It seems that there are 3 stages to doing a rewrite in Moz:
- Start a new tool. Make sure that it can rewrite some trivial testcases. Add lots of asserts for cases you are unsure about.
- Run tool on Mozilla and fix crashes caused by above asserts. Get 80% of the code rewriting correctly.
- Get the other 20% rewriting. This often involves major overhauls to rewriting logic due to patterns that weren’t expected when the spec was written
Usually stage 3 is a few times harder than 2. For garburator rewriting got really hard in stage 3. 90% of my time ended up being spent in stage 3 due to fun issues like figuring out what to do with unforeseen(in spec) combination of references and nsCOMPtr<>s.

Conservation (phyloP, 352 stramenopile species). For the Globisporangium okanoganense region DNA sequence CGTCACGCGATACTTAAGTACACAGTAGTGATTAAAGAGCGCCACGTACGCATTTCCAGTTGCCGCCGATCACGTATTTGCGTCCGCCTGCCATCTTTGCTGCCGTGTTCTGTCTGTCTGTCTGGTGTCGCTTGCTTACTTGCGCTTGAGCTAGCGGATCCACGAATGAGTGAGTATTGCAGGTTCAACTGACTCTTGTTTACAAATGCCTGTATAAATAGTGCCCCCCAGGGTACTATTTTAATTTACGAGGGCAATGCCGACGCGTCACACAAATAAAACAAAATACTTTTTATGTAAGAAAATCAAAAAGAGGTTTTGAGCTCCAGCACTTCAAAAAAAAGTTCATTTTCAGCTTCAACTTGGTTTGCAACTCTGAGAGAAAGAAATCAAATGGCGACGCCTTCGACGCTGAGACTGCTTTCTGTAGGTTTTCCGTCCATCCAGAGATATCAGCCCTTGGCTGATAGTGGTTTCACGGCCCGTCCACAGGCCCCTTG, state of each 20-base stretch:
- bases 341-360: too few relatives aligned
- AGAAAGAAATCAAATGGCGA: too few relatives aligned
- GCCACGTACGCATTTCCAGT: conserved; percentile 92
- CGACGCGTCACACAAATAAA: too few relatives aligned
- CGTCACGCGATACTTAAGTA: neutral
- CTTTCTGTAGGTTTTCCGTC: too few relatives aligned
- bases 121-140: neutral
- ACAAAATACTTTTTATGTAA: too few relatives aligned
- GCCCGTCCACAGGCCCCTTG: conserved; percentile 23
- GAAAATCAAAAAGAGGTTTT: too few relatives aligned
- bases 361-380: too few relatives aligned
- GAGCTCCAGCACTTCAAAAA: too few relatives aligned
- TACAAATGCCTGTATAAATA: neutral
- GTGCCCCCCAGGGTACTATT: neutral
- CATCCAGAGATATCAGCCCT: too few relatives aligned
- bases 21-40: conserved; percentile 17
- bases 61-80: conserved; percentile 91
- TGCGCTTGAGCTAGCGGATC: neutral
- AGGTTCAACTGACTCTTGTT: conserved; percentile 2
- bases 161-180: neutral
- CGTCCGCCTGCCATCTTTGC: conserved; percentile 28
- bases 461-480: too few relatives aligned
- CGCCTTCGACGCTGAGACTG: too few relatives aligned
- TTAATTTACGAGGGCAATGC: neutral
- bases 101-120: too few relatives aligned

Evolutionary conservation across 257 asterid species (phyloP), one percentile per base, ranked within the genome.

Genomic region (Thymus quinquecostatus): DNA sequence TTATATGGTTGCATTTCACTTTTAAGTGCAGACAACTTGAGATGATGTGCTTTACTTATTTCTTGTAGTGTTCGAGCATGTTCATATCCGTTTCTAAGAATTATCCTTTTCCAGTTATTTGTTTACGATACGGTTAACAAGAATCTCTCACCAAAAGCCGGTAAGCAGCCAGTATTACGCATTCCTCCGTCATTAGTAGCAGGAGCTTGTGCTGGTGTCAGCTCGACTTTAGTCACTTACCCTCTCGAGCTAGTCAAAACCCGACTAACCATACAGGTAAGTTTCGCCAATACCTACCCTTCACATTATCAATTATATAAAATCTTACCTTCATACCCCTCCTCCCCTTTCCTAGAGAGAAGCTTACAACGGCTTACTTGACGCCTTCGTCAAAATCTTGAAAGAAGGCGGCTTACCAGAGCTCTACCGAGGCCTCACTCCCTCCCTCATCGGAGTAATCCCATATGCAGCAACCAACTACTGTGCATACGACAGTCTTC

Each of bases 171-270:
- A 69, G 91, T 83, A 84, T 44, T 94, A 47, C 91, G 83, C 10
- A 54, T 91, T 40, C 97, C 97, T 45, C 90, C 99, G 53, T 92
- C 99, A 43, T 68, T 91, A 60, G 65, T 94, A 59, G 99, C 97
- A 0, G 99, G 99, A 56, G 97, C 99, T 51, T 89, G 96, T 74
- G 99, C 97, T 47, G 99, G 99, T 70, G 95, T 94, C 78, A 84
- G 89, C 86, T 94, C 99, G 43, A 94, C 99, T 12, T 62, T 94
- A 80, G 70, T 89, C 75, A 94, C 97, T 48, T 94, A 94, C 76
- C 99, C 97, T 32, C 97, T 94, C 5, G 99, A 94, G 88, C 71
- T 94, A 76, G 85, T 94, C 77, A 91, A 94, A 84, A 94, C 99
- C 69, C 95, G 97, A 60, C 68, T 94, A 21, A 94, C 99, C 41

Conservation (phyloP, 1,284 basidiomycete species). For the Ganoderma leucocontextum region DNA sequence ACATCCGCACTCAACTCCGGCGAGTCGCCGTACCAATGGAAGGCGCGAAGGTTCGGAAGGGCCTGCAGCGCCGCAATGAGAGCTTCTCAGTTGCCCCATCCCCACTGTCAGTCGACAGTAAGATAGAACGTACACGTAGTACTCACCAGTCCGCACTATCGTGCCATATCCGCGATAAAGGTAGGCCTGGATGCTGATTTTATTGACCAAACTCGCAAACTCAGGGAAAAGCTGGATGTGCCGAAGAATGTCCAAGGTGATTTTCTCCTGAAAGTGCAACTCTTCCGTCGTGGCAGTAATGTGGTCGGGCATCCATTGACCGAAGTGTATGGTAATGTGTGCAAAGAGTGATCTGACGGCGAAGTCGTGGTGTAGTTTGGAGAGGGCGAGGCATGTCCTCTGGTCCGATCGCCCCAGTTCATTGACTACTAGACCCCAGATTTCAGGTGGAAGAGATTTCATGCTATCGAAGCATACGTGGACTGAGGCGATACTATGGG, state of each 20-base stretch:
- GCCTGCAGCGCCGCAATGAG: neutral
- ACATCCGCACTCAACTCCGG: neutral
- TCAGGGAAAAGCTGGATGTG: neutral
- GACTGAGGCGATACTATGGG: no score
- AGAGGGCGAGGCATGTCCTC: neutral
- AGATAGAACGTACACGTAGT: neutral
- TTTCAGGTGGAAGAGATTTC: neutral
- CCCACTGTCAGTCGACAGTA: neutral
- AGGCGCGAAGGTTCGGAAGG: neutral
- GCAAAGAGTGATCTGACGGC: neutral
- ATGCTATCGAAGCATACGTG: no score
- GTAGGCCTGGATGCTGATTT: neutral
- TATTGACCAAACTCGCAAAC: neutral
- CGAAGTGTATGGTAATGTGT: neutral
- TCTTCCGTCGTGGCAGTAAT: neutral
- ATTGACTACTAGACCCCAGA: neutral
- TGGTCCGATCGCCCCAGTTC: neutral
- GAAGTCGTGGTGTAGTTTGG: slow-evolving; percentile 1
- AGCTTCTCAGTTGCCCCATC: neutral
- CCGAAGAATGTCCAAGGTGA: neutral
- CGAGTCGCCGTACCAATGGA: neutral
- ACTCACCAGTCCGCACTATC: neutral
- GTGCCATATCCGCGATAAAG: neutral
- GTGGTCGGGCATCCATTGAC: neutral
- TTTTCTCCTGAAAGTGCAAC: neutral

With exceptions step 2 is already getting hard. So far I’ve had to extend elsa to support pattern matching, and reworked the code patcher to support recursive rewriting.
Now looks like I’ll need to do some flow-sensitive analysis to rewrite cases like nsMemoryImpl::FlushMemory. I’m not sure if it is possible to automatically deal with functions like nsExceptionService::DoGetExceptionFromProvider.
Also, I’m not yet rewriting code to be bugfree, just trying to get it to compile. Once exceptioned code compiles, step two will be to statically check code to verify that it is exception-safe and convert it to RAII or something.
Here is an current patch for xpcom/ produced by thrower. At the moment there are still a lot of pattern matches to be added. It mostly handles rv = foo(); if (NS_FAILED(rv)) and a few other simple cases.
This is exciting stuff, but really hard, so if anyone has exciting problem solving ideas feel free to ping me.